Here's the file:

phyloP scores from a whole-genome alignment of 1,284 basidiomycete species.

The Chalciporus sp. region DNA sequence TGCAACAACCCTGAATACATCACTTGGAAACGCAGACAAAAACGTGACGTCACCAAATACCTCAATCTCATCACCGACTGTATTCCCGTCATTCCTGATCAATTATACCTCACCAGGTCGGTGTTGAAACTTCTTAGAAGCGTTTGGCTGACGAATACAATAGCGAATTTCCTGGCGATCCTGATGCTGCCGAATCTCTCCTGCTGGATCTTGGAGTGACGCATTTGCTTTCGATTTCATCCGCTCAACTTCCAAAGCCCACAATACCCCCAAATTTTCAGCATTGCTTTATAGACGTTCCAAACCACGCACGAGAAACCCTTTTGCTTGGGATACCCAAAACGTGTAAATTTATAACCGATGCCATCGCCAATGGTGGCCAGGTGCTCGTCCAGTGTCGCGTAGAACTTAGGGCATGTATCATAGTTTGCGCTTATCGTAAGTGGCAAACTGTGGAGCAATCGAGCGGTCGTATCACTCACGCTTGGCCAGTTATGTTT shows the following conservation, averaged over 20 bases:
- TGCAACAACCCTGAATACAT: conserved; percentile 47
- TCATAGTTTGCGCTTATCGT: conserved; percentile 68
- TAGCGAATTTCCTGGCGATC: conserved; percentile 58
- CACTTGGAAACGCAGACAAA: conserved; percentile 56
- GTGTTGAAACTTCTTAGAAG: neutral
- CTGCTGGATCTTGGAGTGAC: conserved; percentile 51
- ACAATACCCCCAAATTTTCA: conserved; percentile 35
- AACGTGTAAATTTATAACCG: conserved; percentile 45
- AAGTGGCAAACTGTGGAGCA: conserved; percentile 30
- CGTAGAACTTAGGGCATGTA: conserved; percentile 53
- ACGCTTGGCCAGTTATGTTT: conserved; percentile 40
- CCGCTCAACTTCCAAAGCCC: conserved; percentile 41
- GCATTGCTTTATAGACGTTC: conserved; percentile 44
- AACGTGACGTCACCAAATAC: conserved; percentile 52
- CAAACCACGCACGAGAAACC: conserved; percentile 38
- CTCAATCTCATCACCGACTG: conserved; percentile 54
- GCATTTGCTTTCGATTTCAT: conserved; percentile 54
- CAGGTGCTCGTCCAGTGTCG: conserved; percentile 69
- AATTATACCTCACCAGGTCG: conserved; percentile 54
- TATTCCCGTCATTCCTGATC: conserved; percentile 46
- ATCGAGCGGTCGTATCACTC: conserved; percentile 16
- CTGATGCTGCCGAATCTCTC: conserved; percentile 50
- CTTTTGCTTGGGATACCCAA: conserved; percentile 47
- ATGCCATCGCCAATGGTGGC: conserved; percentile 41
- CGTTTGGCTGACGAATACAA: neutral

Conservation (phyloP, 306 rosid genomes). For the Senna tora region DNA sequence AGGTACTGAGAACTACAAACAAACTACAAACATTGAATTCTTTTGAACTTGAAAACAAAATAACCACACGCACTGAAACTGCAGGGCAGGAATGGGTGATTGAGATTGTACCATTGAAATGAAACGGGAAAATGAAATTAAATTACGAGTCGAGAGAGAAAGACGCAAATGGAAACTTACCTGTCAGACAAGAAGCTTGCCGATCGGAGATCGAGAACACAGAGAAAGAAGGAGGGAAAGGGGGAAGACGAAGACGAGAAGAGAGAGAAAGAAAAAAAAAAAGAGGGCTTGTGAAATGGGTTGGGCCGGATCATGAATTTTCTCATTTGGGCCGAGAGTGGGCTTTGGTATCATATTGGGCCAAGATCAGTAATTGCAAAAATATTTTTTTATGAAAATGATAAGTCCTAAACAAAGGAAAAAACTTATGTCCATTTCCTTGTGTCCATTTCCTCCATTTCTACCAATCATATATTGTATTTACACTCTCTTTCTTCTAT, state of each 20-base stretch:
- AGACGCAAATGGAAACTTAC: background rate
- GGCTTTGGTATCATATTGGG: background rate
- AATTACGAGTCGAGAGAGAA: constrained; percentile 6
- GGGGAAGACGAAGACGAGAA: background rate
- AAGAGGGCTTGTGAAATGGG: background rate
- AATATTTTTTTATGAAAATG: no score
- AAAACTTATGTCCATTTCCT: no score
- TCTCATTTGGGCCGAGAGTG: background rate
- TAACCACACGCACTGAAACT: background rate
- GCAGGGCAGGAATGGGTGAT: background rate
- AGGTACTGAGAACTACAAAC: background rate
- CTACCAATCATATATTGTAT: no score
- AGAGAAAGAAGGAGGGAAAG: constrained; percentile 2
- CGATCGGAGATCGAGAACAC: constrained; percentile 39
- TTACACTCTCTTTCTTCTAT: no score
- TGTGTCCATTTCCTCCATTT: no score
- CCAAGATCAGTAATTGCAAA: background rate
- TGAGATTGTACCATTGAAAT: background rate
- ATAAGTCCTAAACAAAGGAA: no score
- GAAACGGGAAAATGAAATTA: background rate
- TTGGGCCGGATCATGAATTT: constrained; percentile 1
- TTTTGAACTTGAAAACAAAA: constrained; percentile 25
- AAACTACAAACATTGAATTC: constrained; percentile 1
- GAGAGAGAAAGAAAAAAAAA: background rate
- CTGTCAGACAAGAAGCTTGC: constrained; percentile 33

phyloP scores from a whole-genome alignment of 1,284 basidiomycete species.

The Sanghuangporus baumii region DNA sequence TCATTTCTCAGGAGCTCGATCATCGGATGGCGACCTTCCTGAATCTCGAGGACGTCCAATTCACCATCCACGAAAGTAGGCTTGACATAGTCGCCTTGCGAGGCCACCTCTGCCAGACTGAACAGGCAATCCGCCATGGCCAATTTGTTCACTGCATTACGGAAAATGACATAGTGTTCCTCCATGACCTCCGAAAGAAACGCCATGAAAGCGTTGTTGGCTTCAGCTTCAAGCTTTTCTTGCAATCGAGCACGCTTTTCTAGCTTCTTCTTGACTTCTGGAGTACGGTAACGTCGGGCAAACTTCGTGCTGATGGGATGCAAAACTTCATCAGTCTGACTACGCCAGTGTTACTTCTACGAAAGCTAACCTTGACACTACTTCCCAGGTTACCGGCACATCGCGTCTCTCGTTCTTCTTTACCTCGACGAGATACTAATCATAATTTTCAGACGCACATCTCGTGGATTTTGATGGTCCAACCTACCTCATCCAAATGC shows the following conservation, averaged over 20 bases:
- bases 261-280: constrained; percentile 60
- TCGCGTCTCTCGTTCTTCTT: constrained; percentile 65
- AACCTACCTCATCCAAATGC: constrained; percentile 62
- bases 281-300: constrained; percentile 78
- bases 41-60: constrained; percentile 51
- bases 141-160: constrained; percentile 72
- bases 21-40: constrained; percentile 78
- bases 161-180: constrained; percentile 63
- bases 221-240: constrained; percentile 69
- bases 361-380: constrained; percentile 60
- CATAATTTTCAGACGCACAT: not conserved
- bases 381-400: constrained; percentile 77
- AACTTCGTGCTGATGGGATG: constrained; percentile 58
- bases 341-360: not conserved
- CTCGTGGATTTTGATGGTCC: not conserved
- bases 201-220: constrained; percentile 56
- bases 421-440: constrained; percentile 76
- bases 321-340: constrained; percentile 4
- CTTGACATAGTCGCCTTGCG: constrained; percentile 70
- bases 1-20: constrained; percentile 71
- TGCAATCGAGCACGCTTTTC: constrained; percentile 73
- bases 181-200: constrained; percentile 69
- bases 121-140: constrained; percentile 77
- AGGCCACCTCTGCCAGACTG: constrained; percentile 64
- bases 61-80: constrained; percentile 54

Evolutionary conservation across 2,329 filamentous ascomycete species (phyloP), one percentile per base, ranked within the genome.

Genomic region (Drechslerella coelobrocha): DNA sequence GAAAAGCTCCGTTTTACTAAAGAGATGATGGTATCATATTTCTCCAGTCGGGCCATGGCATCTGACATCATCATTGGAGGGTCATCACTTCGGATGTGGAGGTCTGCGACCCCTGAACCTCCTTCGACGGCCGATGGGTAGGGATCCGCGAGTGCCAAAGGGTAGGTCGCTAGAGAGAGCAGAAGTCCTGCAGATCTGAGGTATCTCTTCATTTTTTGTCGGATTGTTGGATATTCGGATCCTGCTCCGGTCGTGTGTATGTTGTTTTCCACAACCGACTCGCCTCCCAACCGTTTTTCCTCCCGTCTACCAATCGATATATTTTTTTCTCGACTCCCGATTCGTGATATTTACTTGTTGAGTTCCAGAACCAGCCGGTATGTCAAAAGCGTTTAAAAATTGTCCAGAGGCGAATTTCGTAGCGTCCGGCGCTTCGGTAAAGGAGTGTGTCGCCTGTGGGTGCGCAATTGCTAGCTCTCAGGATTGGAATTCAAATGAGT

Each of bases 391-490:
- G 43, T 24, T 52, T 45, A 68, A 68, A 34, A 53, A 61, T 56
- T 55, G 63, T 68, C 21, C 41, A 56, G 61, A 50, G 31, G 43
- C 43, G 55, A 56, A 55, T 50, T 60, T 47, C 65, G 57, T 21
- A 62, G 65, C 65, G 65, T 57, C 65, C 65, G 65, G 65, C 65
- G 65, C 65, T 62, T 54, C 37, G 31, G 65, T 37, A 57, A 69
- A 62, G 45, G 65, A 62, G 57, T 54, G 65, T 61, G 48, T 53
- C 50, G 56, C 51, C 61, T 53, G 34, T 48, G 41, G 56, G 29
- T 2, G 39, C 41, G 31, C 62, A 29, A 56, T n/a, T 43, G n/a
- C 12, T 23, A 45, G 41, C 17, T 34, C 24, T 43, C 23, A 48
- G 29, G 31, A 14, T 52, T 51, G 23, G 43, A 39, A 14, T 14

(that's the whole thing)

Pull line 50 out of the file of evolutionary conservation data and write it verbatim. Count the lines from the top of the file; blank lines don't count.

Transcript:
- TTTTGAACTTGAAAACAAAA: constrained; percentile 25